Progress to what? Well, that's not too clear. There's always another horizon of an endless liberation to attain. There's always a way to be more progressive. In fact, it's absolutely necessary to be in a perpetual state of flux, because once you've settled into one place, one position, one belief, you've abandoned the quest and become a reactionary.
Today's champion of enlightened virtue will be tomorrow's archaic throwback to a hideously hidebound conservatism. This is how Presidents Clinton and Obama could be heroes of the people in their terms of office but now would be shouted down in a Twitter-storm were they to espouse their views of just 10 and 20 years ago. This is how people scoffed at the suggestion that social acceptance of homosexuality would lead to anything more, but now you're a bigot if you don't support drag queen story hour at your local children's library.
There's no final destination, no goal, no endgame. Settled morality, objective natures, and ideological resting places – these are all regressive as they point to things which exist outside the control of the human individual and social progress.
An ever-expanding autonomy is all that matters. The mother's autonomy to live as she wants trumps the basic humanity of her unborn child. The transgender's autonomy to live free of biological definitions trumps anatomy and genetics in forming identity. The sick person's autonomy to live without pain trumps any virtue in enduring suffering or benefit to others of continued life. This is the endpoint of a God-emptied humanism. By removing God from the equation, we lose the dignity He grants to us as humans.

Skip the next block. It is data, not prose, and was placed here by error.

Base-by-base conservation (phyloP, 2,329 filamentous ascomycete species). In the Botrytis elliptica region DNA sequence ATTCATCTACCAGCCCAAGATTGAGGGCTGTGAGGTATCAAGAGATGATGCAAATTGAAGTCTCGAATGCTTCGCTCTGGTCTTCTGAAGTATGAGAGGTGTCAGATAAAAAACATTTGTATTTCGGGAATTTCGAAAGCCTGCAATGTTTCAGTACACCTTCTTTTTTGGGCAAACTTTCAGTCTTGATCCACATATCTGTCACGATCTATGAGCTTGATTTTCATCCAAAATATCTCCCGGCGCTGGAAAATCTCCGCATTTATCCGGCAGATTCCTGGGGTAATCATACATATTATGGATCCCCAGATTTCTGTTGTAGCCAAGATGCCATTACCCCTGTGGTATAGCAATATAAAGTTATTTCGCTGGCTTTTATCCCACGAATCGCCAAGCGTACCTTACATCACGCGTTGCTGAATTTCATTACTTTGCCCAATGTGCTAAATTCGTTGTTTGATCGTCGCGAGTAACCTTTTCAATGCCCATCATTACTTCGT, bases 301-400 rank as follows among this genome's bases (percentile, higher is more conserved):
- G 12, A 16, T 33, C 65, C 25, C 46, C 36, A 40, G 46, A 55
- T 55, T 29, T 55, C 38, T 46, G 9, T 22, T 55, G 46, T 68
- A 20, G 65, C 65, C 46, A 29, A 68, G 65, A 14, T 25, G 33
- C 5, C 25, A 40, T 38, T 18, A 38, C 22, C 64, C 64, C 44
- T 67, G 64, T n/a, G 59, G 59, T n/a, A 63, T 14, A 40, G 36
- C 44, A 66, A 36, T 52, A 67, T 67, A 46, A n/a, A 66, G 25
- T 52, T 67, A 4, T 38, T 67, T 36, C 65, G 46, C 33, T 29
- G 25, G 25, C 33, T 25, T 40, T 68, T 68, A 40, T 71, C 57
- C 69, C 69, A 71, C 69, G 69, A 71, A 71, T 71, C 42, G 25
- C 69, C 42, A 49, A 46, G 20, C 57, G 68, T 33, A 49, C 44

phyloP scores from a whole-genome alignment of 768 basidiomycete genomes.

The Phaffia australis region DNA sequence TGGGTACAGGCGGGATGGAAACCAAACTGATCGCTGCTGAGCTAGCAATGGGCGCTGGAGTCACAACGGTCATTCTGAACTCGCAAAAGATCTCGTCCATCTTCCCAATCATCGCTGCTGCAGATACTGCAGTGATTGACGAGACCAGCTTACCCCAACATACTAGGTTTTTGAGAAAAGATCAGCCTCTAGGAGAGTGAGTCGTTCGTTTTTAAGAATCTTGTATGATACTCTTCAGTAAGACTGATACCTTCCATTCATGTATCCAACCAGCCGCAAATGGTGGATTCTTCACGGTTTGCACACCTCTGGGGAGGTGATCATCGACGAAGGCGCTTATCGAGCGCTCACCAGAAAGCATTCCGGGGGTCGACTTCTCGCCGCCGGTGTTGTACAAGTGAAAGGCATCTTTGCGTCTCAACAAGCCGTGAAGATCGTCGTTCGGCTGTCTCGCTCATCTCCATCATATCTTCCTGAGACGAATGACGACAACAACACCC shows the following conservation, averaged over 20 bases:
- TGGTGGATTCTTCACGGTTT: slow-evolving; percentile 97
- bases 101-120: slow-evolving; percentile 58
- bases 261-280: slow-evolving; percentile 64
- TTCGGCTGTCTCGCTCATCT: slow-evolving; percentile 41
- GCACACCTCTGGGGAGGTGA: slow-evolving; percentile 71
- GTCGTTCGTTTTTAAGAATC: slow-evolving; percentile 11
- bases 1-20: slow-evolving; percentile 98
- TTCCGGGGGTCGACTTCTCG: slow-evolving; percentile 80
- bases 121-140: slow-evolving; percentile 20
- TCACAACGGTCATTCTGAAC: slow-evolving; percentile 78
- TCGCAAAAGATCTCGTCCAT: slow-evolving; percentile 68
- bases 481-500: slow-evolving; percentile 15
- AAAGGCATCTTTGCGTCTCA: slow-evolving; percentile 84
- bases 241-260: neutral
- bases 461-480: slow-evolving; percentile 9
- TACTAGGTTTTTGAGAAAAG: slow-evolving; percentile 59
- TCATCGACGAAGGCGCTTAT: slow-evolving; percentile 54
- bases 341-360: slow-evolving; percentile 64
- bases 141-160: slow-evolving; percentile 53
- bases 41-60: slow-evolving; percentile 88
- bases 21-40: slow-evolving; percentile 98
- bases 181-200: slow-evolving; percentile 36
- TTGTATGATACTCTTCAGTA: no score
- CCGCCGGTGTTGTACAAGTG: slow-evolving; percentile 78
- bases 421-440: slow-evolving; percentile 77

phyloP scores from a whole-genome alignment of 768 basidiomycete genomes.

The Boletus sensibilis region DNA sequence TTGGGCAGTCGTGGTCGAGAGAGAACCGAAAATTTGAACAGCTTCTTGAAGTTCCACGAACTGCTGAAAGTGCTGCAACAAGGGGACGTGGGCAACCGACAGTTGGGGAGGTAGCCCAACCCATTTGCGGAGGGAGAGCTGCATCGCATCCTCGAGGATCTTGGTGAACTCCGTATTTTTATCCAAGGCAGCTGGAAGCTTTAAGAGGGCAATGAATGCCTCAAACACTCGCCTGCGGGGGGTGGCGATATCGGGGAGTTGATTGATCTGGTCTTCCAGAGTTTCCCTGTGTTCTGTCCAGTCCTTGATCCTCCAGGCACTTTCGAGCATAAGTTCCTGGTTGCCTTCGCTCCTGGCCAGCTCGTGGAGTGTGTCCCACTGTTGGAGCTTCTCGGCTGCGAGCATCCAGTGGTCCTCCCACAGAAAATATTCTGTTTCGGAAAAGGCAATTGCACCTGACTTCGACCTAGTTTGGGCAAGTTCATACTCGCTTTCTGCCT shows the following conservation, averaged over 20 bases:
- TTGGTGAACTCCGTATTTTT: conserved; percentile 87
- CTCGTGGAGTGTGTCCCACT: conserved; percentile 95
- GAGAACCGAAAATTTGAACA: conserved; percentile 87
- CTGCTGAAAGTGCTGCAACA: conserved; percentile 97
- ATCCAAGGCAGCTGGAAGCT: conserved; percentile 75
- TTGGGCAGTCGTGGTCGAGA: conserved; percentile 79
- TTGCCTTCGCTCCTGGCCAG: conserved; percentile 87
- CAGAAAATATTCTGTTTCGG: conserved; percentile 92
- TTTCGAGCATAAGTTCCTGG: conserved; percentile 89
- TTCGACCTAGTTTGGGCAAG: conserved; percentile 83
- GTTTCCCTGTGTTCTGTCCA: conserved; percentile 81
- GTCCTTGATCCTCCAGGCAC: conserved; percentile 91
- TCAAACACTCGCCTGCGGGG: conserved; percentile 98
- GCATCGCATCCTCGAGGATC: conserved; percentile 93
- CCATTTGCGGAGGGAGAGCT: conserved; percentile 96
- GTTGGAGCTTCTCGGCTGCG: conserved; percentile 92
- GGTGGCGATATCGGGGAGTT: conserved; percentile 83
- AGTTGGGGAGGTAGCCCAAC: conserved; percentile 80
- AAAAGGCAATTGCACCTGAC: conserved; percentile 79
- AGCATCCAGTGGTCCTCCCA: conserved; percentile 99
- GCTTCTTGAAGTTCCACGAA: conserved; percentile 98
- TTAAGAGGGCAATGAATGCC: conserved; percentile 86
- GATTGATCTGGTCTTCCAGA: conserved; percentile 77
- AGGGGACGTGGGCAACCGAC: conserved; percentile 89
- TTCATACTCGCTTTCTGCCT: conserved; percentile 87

If we are to avoid this chaos, if we are to turn the tide in our own quest to end the culture of death, we must do more than win the battle over Roe v. Wade or work to reform broken systems and cultures. That'd be great, and we must all pray that the courts do reverse that vile verdict and that millions more can live in peace. But, there is more.
We must work to create a culture of life. We must remind the world that even as idolatrous and dehumanizing chains must be broken, seeking to be free of each and every objective feature of our existence is a path that leads to madness. We must tap into the desire to work for a better world but get it back on track by pointing to the reality of God, the goodness of His world, and the reliability of His Word.
We must tell better stories that will inspire the next generation of social reformers, not only because such tales are useful, but because they are true. We must point to the truths of the Bible which remind us that human beings possess a dignity that must be defended and an original sin nature that must be restrained. We must share with our neighbors that there once was a good world, and that even now it is being redeemed. We must tell them, and ourselves, the great story that God has not left us to our own devices. He has spoken in His Word and He even now works to restore His world.
Copyright2020 by the Colson Center for Christian Worldview. Reprinted from BreakPoint.org with permission.